In a previous study, we found that unsolicited recommendations to physicians of medically stable patients with pneumonia to suspend parenteral antimicrobials shortened hospital length of stay (LOS) significantly. In this study, we made similar recommendations to physicians treating patients with different indications for parenteral antimicrobials, to examine the effect on LOS.
A nurse-interventionist presented randomly assigned physicians with nonconfrontational suggestions to discontinue parenteral antimicrobials by substituting comparable oral antimicrobials or stopping treatment. Patients were being treated for urinary tract infection, skin infection, or no evident infection. Blinded observers evaluated in-hospital and 30-day postdischarge patient courses. Methodologies were identical to the previous study.
There were 70 physician-patient episodes (49 intervened episodes, 21 control episodes). In 44 episodes (90%), compliant physicians discontinued parenteral antimicrobials. Compared to a median postrandomization LOS of 2.5 days (range, 0 to 40.5) for 21 patients of control physicians, the corresponding LOS for 44 patients of compliant physicians was two days (range, 0 to 8; P= 1.0), and for five patients of noncompliant physicians, five days (range, 3 to 11; P= 0.04).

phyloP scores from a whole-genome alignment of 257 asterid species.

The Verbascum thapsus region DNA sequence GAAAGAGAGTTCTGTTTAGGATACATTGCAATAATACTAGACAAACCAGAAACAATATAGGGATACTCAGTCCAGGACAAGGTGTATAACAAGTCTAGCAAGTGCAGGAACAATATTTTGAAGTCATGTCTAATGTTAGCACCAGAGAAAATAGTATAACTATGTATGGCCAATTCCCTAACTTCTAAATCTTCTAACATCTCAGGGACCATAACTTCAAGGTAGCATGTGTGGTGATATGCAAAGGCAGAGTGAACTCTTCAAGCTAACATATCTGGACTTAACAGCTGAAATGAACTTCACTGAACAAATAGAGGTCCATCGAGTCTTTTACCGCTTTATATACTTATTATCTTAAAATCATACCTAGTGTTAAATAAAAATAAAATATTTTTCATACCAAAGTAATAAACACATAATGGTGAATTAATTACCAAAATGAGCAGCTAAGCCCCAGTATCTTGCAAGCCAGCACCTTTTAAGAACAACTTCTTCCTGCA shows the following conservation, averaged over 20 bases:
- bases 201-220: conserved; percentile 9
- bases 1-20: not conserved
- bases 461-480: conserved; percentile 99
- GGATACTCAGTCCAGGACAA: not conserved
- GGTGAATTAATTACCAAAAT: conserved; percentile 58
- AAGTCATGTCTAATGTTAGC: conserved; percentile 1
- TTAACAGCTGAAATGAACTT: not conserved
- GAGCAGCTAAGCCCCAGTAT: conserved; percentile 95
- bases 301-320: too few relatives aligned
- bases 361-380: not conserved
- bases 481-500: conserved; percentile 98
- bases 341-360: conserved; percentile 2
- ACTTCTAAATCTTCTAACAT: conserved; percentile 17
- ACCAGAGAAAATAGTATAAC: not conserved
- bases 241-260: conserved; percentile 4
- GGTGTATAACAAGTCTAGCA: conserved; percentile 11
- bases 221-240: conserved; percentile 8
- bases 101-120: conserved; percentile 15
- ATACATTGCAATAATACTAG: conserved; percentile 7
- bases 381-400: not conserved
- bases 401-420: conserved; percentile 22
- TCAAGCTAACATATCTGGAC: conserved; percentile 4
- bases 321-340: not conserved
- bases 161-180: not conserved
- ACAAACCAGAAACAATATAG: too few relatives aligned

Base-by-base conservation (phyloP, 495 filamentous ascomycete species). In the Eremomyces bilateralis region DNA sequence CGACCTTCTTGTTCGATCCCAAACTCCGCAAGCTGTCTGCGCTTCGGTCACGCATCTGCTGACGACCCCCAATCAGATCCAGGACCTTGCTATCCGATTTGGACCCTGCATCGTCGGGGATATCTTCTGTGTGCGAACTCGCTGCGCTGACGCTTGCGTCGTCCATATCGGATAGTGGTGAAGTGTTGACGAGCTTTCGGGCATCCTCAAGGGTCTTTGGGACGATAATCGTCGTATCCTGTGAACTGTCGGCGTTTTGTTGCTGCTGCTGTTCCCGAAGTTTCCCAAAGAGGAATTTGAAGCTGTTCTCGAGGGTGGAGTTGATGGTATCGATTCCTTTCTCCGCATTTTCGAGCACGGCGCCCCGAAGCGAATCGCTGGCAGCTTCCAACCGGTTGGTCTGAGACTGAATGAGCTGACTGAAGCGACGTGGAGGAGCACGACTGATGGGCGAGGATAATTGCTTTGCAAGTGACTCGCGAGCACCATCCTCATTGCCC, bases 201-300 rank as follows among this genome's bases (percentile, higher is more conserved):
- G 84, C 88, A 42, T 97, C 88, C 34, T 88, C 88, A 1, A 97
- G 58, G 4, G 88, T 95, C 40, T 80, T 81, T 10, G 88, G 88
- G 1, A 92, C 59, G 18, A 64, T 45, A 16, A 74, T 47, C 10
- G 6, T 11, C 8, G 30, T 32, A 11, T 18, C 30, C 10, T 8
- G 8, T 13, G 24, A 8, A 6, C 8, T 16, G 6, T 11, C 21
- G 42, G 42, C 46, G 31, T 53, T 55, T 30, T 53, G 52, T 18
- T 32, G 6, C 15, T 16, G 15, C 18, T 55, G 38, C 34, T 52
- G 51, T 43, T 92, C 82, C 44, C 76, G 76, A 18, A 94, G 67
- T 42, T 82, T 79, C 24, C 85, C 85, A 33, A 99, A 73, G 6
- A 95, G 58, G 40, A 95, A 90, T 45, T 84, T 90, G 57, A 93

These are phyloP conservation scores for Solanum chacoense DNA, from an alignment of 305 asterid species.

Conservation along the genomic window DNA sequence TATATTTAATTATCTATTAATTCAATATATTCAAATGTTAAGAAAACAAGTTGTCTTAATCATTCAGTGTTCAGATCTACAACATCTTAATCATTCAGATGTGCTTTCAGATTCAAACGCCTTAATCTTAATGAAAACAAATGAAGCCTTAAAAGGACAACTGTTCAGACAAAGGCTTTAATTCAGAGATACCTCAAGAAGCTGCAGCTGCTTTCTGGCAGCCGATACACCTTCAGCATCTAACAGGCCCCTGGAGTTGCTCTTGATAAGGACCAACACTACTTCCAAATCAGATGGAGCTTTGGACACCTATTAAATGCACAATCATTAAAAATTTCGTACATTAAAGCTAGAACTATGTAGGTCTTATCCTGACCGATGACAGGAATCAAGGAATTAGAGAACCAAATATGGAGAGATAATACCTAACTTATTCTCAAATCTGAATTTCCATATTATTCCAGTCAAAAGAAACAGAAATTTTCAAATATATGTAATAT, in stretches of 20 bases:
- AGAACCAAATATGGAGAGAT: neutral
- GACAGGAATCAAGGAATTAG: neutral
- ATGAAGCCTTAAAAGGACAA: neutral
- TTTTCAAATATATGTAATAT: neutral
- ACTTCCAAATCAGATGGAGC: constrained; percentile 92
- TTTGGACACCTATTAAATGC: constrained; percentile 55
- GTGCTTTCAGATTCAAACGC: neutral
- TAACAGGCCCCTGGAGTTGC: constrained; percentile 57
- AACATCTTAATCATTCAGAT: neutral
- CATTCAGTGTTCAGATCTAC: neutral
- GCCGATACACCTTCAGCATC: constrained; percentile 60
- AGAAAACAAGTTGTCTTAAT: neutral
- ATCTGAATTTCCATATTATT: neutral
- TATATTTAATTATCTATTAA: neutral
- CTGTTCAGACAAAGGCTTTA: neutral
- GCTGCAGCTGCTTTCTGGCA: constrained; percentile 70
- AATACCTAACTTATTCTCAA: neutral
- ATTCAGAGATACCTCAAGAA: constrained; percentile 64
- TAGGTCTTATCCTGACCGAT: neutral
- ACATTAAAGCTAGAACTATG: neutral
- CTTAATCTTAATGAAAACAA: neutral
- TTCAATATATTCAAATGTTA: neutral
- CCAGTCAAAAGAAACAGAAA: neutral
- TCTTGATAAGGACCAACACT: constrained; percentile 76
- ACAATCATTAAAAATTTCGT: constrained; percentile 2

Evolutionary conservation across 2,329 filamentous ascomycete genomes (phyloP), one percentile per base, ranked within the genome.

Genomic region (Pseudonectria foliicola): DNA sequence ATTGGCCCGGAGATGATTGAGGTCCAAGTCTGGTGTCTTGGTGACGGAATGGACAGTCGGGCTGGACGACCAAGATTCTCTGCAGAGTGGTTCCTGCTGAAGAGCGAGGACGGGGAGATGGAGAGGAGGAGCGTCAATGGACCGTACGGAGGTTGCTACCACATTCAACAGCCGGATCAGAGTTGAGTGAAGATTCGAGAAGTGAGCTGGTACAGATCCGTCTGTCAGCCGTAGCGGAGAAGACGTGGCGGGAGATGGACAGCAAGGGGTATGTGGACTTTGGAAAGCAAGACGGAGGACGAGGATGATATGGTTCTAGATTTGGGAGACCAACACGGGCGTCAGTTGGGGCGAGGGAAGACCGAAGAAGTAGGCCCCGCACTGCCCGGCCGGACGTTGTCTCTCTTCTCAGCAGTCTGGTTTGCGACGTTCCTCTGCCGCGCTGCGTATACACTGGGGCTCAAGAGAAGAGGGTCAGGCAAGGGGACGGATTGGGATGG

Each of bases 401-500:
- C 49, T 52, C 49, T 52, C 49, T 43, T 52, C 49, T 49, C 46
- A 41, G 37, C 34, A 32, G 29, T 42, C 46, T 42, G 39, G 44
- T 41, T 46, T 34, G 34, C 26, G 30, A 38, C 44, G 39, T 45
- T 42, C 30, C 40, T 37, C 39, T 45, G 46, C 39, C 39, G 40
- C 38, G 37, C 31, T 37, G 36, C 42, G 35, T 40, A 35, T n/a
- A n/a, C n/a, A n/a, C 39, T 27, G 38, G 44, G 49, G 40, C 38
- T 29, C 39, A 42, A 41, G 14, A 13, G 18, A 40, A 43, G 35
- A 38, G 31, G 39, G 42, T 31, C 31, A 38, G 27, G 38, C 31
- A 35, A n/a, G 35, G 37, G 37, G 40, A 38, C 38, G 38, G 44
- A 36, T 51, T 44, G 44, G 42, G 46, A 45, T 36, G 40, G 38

The combined occurrence of all adverse events detected in this and the previous study was 11% for patients of control physicians, compared to 14% for patients of compliant physicians (P= 0.2), and 19% for patients of noncompliant physicians (P<0.05).
For patients of compliant physicians hospitalized with urinary tract infection, skin and soft tissue infection, or no evident infection, cessation of parenteral antimicrobials did not significantly shorten LOS, due to brief LOS of patients of control physicians. Patients of noncompliant physicians experienced more adverse events and prolonged LOS. The appropriateness of routine continuous use of parenteral antimicrobials in medically stable inpatients is questioned.